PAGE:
Who Were The Buddha's Parents?

The Western world is today familiar with Buddhism as one of the five major religions alongside Christianity, Hinduism, Islam, and Judaism. It is unique among this group as having also permeated popular culture in a way religions more widely practiced in the U.S., for example, could never dream of. As an insightful article titled "Buddhism in Popular Culture," first published in Topic Magazine (via Wise Attention), makes clear, the view of Buddhism as it is experienced by many non-practitioners has been shaped by a series of Western perspectives, which have distorted our view of it as a religion and mystified it. However, some Western sources were hugely instructive. One such influential text when it came to shaping Buddhism in the Western mind was a poem by Edwin Arnold, "The Light of Asia, or The Great Renunciation" which was first published in 1879. "The Light of Asia" is a long narrative work that tells the story of Siddhartha Gautama, the nobleman who would become the Buddha. 

In this widely disseminated telling of his life, Gautama is described as coming from a hugely wealthy family, and in many texts is referred to as a prince, whose parents were king and queen of the Shakya clan in Lumbini in the sixth century B.C. His family was exceptionally wealthy, which made his transformation into the Buddha, a religious figure defined by his antimaterialism, all the more remarkable. While Guatama's early life was characterized by luxury, also involved the death of his mother and his father's deception, which would ultimately lead him to rebel and reject the life that his royal lineage laid out for him.

Maha Maya, the Buddha's mother

The Buddha's mother was a woman named Maha Maya, who, as "queen" of the clan of which Siddhartha Guatama's family was the aristocracy, was certainly one of the most important people in the society the future Buddha was born into. However, Buddhist scriptures offer little outside the story of Siddhartha's birth.

According to traditional biographies of the Buddha, his birth was heralded to Maya by vivid dreams. In her sleep, she saw visions of a six-tusked white elephant, which entered her body through her flank. It was through the side of her body that she was also said to have given birth to the Buddha, while standing in a grove of sal trees. Legend has it that Maya died seven days after the birth of her son, which according to Buddhist belief is the fate of all mothers of those who are destined to achieve enlightenment and become a Buddha.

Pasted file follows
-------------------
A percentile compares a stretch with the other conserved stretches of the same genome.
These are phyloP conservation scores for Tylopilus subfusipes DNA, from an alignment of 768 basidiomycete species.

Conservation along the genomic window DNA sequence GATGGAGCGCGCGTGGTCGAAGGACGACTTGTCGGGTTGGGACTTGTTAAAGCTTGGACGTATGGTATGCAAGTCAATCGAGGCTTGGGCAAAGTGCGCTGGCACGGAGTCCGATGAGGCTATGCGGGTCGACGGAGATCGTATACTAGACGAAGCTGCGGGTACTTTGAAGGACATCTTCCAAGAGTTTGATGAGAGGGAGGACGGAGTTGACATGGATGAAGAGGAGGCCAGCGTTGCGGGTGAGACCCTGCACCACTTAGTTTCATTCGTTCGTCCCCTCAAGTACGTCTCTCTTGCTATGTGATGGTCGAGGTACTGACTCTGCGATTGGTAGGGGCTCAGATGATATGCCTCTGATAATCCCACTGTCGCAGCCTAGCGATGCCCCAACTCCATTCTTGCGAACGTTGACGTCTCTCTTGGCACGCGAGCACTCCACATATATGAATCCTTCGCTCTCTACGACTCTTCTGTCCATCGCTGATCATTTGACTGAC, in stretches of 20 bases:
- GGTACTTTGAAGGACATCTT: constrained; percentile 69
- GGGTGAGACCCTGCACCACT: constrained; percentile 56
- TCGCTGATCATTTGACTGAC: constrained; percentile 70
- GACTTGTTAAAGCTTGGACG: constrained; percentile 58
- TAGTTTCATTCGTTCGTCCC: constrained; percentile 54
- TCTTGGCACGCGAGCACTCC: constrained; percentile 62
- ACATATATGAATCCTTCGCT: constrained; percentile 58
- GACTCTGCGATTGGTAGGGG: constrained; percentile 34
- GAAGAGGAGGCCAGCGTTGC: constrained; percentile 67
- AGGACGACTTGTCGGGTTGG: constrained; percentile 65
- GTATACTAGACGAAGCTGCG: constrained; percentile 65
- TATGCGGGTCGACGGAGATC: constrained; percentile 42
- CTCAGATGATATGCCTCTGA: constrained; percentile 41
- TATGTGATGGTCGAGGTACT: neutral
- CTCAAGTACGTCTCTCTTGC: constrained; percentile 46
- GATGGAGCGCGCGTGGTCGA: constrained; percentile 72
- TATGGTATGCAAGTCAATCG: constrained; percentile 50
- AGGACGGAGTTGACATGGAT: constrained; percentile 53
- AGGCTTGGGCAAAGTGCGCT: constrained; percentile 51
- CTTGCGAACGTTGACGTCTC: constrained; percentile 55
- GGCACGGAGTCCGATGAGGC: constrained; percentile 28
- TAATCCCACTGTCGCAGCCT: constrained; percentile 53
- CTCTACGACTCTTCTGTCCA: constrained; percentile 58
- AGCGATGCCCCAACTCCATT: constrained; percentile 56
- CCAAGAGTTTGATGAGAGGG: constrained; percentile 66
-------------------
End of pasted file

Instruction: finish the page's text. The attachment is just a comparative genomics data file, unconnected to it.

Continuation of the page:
Of course, death in Buddhism doesn't mean the end. As Wendy Garling notes for the Tricycle, after her death Maya becomes a goddess and looks down upon her son from the heavens as he proceeds towards fulfilling his destiny and achieving enlightenment. In some versions of the story of the Buddha, Maya is even visited by him in heaven and descends to Earth to sing to him in his dying moments before he ascends to the afterlife.

Suddhodana, the father of the Buddha

The Buddha isn't a religious figure typically thought of as facing down opponents on his path to fulfilling his destiny and achieving enlightenment. But that is certainly what he did in the early part of his life when he had to overcome the obstacles put before him by his overbearing father, King Suddhodana.

The birth of Siddhartha Gautama was followed by several days of celebrations, during which the baby, who in the Shakya clan was considered a prince, was visited by several mystics. One of these, named Asita, told the king that there were two possible destinies for his progeny. One was to become king, his father's inheritor. But according to Asita, there was also a chance that Siddhartha would become a saint. Suddhodana was disheartened by the idea that his son may not become his successor on the Shakya throne. 

When Asita's insight was followed by a prediction by the astrologer Kondanna that Siddhartha was indeed destined for sainthood, Suddhodana decided to prevent his son from leaving the palace. There, he grew to the age of 29 distracted by material possessions and entertainment such as dancing girls, unaware of the realities of sickness, poverty, and death. However, on his 29th birthday, he finally decided to leave the palace, and through three encounters he saw the world as it truly is. Once he had achieved enlightenment, the Buddha returned to the palace, where he discussed the Dharma with his father, who then joined his son on the noble eightfold path.

[Image by Chandra Man Maskey via Wikimedia Commons | Cropped and scaled | CC BY-SA 3.0]